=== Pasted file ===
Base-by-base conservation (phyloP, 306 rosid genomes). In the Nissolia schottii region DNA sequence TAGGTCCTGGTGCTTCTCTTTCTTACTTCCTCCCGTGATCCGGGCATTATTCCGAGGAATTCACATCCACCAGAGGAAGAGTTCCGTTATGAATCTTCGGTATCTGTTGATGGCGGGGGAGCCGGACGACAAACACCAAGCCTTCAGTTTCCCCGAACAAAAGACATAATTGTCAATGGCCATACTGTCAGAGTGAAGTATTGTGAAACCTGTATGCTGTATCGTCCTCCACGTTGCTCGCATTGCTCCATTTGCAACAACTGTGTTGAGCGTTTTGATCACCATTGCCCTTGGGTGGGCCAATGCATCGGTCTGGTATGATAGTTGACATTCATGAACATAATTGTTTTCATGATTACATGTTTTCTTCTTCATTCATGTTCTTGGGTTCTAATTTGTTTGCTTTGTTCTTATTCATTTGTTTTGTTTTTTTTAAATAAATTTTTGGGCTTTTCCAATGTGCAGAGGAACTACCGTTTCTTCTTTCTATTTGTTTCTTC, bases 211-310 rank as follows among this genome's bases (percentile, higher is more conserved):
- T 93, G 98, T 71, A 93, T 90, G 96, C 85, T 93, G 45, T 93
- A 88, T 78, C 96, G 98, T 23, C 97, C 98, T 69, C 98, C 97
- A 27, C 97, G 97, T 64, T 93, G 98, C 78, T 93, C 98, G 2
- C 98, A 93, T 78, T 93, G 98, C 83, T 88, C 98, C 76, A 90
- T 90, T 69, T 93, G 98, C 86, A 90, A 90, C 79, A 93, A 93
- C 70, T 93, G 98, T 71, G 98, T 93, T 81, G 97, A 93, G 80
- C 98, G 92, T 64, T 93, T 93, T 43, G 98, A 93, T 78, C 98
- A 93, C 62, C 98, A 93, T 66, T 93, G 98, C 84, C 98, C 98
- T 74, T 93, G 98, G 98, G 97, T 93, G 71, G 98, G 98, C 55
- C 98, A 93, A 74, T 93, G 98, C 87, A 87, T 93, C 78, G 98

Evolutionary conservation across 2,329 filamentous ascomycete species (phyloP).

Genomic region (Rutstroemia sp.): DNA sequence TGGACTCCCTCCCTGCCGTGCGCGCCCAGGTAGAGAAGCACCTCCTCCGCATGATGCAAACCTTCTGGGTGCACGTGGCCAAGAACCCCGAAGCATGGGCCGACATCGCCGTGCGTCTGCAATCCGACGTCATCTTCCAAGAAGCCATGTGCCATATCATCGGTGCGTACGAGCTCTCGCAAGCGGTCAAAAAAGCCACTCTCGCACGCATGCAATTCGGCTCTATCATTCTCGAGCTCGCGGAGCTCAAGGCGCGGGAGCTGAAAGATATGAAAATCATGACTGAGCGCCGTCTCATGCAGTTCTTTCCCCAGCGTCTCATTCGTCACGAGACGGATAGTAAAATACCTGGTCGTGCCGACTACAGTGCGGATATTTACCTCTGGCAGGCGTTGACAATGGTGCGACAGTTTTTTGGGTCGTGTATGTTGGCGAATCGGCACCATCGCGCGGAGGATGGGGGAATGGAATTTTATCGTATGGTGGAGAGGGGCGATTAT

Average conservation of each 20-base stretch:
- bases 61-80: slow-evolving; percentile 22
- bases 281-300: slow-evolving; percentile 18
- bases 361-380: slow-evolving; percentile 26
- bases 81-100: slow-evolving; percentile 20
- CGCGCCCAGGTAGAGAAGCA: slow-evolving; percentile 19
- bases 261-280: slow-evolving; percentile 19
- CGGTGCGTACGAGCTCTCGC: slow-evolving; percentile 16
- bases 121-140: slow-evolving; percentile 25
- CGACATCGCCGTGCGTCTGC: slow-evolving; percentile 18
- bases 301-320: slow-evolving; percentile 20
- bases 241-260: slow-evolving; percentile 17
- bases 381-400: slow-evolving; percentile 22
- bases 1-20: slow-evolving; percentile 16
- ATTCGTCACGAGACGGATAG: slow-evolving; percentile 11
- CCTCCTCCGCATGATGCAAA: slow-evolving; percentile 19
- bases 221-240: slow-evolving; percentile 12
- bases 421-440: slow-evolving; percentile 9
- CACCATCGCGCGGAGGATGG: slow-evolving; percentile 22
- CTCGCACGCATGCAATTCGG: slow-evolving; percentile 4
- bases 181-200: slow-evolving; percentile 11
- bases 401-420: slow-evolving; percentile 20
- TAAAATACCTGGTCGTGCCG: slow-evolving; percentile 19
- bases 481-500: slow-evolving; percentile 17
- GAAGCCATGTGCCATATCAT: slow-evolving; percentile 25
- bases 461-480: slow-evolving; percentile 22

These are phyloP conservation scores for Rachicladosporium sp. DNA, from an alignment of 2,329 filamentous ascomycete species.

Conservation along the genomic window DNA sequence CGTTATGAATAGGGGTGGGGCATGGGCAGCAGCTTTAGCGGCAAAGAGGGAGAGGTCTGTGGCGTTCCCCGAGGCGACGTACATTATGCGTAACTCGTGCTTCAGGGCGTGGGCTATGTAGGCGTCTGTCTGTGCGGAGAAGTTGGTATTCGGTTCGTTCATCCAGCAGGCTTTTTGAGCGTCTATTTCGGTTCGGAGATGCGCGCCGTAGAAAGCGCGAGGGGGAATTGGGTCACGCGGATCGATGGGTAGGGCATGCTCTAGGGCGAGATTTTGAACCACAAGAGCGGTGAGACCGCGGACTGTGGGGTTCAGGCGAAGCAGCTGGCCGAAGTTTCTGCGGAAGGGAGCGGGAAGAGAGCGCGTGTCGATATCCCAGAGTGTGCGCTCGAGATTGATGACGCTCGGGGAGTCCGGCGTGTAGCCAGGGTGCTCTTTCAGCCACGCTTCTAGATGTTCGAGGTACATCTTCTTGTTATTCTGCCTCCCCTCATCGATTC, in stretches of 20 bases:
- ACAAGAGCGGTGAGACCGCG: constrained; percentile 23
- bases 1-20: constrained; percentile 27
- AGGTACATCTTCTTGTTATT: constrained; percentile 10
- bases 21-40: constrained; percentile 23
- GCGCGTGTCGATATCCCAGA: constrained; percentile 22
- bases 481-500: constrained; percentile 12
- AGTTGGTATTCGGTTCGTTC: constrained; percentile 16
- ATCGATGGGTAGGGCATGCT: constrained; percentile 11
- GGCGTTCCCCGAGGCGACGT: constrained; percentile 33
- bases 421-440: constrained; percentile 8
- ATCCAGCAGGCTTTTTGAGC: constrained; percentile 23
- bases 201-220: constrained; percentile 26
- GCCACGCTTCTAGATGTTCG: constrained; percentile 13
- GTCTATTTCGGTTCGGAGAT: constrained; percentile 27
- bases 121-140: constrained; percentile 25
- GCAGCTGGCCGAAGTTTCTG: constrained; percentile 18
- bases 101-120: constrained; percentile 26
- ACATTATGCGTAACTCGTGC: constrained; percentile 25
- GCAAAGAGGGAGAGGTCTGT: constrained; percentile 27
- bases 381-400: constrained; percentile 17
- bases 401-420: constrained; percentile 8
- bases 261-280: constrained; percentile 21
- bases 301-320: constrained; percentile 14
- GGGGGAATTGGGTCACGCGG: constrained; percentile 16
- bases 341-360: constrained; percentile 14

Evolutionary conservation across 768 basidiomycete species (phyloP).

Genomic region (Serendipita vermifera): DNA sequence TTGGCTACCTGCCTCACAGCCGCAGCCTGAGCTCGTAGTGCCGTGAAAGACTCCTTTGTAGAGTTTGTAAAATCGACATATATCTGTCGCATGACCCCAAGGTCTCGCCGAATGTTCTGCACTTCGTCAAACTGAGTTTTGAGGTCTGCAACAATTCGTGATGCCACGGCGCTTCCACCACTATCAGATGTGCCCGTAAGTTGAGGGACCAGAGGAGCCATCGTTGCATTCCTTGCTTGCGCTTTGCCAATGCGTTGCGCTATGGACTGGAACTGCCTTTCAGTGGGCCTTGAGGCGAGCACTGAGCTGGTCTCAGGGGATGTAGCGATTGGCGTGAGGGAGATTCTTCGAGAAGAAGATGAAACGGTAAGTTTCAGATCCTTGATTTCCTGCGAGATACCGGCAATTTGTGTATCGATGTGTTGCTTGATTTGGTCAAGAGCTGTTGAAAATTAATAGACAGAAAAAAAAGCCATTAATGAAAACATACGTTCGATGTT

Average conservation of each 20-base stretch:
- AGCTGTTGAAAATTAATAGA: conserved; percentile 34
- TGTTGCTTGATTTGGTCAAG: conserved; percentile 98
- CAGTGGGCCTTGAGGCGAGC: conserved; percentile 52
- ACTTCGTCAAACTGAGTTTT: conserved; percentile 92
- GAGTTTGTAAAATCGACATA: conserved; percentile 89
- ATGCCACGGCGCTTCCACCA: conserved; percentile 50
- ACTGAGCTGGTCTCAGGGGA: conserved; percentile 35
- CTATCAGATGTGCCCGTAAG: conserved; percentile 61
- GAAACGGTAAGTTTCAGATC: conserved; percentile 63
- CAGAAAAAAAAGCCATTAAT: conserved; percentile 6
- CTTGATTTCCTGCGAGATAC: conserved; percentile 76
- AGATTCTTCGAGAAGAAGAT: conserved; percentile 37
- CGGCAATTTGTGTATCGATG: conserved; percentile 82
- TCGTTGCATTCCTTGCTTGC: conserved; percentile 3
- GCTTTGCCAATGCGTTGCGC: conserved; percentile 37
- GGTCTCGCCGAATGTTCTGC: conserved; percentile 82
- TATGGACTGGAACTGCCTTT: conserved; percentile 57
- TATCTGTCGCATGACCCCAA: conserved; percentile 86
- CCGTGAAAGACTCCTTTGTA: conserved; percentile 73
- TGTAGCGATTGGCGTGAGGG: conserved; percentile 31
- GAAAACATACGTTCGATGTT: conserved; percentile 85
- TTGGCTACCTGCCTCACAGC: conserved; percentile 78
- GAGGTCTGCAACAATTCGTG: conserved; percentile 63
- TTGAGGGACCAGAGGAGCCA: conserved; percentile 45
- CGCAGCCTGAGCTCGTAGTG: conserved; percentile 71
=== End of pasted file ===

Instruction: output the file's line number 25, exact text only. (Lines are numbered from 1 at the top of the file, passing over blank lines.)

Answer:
- bases 241-260: slow-evolving; percentile 17